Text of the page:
After an off-camera “incident” during this week’s episode — which “did not involve another player,” as a title card said — the show finally took action, pulling Dan from the game. Since contestants would not interact with anyone else during filming, whatever happened probably involved a member of the show’s crew. No crew members have come forward with accusations against Dan, and the production has yet to explain what the “incident” was.
The Survivor rules and cast contract make it explicitly clear that “harming, or threatening harm to, other contestants or crew members” is grounds for ejection — though it also gives producers the ability to remove any player for any reason. And reality-TV producers, especially in competition shows, control 100 percent of the environment in which the game is played. Of course, they shouldn’t interfere with game play. But they do regularly intervene for safety reasons: Survivor has involuntarily removed players from the game 15 times for medical reasons. Why was this case treated differently? CBS said “the production will intervene in situations where warranted.” Yet it did not intervene, for nearly the entire season. How could Survivor have screwed up this badly?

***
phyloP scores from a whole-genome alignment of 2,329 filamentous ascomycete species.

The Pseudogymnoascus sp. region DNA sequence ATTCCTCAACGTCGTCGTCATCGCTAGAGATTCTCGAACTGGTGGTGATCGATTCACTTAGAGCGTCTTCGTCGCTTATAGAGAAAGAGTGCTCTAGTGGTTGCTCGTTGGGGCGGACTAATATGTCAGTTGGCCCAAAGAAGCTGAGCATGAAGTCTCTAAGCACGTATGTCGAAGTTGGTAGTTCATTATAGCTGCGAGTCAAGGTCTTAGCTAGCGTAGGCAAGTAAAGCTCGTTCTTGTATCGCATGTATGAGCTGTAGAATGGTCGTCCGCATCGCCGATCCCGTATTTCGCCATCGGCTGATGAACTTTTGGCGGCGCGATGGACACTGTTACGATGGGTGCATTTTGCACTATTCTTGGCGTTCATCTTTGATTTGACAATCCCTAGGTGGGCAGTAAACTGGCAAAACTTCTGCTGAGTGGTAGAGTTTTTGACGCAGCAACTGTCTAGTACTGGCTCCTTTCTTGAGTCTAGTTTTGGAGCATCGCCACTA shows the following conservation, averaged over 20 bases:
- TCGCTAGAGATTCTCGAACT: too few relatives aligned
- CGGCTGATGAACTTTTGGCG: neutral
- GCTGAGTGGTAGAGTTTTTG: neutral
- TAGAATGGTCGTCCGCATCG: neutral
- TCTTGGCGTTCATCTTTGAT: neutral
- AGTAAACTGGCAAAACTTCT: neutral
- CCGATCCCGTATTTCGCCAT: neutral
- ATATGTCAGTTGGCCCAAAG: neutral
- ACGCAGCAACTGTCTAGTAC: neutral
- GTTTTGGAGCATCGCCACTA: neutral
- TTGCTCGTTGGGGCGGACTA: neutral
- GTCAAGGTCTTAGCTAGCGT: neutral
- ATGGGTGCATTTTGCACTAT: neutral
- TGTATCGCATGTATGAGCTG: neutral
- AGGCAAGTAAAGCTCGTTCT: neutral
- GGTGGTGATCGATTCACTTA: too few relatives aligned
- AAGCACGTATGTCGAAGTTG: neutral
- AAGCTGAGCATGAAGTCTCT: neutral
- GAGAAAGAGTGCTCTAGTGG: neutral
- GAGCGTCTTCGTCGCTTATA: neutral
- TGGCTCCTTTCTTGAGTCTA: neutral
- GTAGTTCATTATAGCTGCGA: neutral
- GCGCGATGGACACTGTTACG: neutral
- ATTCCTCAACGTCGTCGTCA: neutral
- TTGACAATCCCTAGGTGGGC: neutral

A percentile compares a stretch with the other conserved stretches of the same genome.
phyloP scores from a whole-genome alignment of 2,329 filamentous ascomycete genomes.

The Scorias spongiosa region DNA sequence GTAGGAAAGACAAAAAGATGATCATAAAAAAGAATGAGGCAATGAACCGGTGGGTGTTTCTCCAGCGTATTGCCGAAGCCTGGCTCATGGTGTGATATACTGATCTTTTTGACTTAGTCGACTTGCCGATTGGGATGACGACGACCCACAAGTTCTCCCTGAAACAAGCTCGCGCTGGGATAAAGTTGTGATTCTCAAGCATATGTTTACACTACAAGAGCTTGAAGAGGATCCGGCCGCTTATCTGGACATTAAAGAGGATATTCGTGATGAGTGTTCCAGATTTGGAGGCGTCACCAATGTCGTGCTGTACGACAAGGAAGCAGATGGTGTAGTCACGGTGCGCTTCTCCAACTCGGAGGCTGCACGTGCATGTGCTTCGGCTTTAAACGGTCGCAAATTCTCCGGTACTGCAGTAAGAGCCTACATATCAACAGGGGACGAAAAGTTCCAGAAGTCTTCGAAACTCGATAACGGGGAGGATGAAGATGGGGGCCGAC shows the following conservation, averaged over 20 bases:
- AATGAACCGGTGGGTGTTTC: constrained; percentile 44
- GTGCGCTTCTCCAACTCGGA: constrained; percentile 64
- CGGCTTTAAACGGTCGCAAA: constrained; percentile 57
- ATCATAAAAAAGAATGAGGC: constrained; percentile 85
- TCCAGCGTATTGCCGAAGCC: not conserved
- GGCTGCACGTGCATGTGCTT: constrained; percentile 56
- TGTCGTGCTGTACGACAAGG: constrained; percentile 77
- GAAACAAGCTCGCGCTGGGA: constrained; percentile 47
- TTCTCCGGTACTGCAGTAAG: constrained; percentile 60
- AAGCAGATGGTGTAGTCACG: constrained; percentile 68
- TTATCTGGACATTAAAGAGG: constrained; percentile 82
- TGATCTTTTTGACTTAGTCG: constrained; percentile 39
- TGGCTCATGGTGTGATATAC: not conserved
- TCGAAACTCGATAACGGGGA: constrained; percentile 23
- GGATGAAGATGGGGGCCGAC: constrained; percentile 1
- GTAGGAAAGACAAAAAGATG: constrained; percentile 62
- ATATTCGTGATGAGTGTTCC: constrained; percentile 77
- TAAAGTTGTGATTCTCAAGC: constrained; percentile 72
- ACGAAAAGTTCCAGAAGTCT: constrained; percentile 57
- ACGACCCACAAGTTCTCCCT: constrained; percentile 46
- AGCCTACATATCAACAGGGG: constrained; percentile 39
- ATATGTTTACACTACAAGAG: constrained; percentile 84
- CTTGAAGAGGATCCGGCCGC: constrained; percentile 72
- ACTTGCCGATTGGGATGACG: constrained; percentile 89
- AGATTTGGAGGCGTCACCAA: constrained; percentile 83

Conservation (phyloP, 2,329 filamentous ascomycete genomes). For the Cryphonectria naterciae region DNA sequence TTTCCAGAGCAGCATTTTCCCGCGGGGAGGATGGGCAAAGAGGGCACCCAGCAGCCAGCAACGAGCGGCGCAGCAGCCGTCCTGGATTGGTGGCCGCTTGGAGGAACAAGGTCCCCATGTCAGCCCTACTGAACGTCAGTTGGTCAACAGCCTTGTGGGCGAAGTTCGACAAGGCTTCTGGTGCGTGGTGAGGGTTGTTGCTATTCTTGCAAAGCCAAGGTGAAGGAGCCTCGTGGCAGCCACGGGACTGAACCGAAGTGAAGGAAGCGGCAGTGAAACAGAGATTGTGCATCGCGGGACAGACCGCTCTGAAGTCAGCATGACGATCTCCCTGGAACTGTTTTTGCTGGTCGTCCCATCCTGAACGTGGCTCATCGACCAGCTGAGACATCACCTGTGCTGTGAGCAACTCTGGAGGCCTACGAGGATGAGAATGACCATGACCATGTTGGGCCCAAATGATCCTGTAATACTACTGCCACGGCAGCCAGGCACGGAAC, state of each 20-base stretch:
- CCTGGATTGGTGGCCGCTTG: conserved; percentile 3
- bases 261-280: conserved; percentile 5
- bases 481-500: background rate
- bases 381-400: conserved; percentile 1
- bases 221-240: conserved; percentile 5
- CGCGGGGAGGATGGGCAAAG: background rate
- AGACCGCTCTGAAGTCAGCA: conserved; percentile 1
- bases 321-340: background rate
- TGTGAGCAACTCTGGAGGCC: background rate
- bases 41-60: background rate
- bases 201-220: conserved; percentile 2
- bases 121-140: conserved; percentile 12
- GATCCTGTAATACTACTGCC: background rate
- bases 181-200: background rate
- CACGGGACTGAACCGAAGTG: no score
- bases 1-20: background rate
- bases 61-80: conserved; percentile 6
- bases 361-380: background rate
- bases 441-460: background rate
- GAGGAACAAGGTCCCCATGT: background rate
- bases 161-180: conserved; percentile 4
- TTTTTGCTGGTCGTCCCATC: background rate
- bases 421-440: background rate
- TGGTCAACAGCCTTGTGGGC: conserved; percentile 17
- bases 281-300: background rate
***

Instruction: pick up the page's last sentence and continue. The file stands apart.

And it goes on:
The answer may be in something that happened ten years ago, when Probst tried to quit Survivor. As he told the New York Times, “My Achilles’ heel for a lot of my life was that nobody saw me as a storyteller, that they saw me as a white guy with dark hair who was just a game-show host. And that, in terms of my own self-image, was the thing that could gut me.” Survivor fans, TV critics, and the Television Academy saw Jeff Probst as one of reality-TV’s best hosts, but that wasn’t enough. He became showrunner, and now his ego is in control, prioritizing being a “storyteller” above all else, and that’s directly affected the people who make the show possible: its cast and crew.
The way Probst has repeatedly framed what happened this season illustrates his priority: story first, with real people whose real lives are affected as stand-ins for big themes. After Kellee first spoke out in November, he described the season so far as “one of Survivor’s most compelling and socially relevant seasons of all time. […] Tonight, the entire two hours centered around the seismic shift that is taking place in our culture regarding how men and women relate to and respect each other. This is not unique to Survivor. Survivor is a microcosm for our real world. Situations just like this one are playing out in offices and bars and colleges across the country and the world.”
Let’s hope that in offices and bars and colleges, people in authority would respond to clear, filmed evidence of unwanted touching immediately and unequivocally. If Probst really wants his show to be “relevant,” and for his storytelling to affect change, he could start by taking responsibility for its own complicity in what happened to his cast and crew. Dan was responsible for the unwanted touching, but by failing to act, Jeff Probst and Survivor wrote this story.